Wednesday, June 26, 2013

Going Home

Elisha was a prophet of God who came to be known as one who performed extraordinary deeds and wonders. He spoke in a way that his words became a powerful testimony  of God's intervention into the lives of his people, and especially his commitment to Israel. 

In a story in 2 Kings, Elisha had become a friend of woman and her husband because of their hospitality toward him when he was in their vicinity. The woman had opened her home to the prophet and provided him a comfortable place to stay. Her generosity was rewarded when Elisha promised her that she would have a child. She had a son, and when the boy was older, he got sick and died.  Elisha came to where the boy was, and raised him back to life. 

The woman had been told by Elisha that she should take her family and move to another place because the Lord had called for a famine on Israel that would last seven years. While they followed Elisha's  instructions, it was during their absence from their home and land, the king's government confiscated everything they left behind. 

When the famine was over, she sought possession of the property and belongings that had previously been hers which caught the attention of the king. It was then the king was told about her history, about her son dying and being raised, and about Elisha's dealings  with her family.  The king realized that this was convincing evidence of Elisha's work being blessed by God. Then the king had a dilemma. Since the property of this woman and her family had been abandoned, it rightly belonged to the king's government.  So would the king keep everything for himself or restore ownership to the woman's family?  How is a king supposed to respond to the evidence of a  miracle?

Knowing some of biblical history and that some kings were good kings and some were bad kings, we must see how this dilemma was resolved.  According to the text in 2 Kings 8, this king was not only a good king, but a smart king. The ownership of the land, house, possessions, and even the value of the crops in the field were restored to the woman's family.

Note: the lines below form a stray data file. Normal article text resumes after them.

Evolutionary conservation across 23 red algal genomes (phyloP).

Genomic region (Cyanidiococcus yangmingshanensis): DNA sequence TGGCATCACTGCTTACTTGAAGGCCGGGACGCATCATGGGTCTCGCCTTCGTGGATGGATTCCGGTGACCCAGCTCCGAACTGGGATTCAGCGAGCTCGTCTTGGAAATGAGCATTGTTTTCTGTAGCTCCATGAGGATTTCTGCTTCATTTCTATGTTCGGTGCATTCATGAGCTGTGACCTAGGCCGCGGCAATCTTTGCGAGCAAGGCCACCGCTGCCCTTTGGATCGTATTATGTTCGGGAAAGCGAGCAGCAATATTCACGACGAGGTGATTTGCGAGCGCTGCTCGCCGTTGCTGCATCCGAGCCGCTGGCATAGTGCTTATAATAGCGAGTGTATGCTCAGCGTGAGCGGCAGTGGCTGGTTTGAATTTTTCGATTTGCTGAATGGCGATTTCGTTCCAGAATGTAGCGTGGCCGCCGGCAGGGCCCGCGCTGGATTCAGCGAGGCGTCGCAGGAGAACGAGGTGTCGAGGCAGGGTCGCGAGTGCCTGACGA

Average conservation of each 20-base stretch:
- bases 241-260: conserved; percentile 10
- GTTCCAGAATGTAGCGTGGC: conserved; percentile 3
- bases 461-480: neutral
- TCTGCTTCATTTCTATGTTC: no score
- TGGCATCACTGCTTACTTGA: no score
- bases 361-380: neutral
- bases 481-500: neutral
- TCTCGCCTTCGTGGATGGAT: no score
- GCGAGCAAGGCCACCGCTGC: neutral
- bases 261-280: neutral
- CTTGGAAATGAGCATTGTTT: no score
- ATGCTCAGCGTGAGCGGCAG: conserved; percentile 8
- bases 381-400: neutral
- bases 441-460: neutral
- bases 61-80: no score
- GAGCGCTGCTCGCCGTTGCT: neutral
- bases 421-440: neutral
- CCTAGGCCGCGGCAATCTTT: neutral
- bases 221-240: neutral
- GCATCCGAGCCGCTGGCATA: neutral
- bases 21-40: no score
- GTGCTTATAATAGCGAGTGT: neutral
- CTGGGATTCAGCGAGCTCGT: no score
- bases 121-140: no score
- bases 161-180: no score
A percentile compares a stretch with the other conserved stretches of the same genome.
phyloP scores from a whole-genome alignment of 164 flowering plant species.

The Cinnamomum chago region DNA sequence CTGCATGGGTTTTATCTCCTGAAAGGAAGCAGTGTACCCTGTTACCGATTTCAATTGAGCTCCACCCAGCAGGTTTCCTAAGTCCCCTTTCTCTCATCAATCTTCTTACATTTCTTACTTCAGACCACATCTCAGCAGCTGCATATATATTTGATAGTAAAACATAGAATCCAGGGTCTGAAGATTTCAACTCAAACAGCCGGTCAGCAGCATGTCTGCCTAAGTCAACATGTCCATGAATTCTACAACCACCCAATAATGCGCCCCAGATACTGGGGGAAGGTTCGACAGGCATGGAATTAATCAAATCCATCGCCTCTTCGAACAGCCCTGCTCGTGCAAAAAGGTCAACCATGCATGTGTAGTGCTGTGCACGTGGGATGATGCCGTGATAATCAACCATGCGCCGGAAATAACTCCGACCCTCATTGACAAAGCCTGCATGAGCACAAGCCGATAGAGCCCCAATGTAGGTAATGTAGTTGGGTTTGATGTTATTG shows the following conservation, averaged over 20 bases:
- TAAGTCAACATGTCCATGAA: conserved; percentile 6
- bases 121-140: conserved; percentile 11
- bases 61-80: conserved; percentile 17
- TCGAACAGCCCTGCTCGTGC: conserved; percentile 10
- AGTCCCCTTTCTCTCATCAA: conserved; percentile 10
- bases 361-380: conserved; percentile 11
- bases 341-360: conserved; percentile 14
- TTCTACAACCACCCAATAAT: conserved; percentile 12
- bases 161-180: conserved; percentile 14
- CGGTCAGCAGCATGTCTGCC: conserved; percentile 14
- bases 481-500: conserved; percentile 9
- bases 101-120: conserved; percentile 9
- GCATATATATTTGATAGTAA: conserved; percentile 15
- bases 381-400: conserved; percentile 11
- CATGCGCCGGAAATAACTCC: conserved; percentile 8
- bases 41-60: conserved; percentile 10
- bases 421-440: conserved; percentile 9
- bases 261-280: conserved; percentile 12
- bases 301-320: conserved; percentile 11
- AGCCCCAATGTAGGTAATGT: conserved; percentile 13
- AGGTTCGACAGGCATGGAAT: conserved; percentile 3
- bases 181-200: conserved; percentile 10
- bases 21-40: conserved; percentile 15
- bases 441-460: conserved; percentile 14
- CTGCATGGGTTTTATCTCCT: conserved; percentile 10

Here is where we find some direction for our own lives. This good king was wrestling with himself on how to respond to the evidence of God's workings in this family. When the proof was presented, it prompted the king to do the right thing. In essence, the king wanted to be a part of the continuing work of God in the lives of these people. If God was going to bless them with the miracle of raising a son from death, then the king wanted to continue God's work for them and in them by complete restoration. 

The story is an example to us when we see the workings of God in the lives of people today. Are we going to allow human nature to lead us into jealousy?  Are we resentful toward those who seem to have been blessed more than us?  This story  shows us whenever we see the workings of God in the lives of people, in churches, in neighborhoods, that's the place where God wants us, as his ambassadors on earth, to join in and help keep the blessing going. That attitude helped the woman return home. It's closely related to us finding our eternal home, too.


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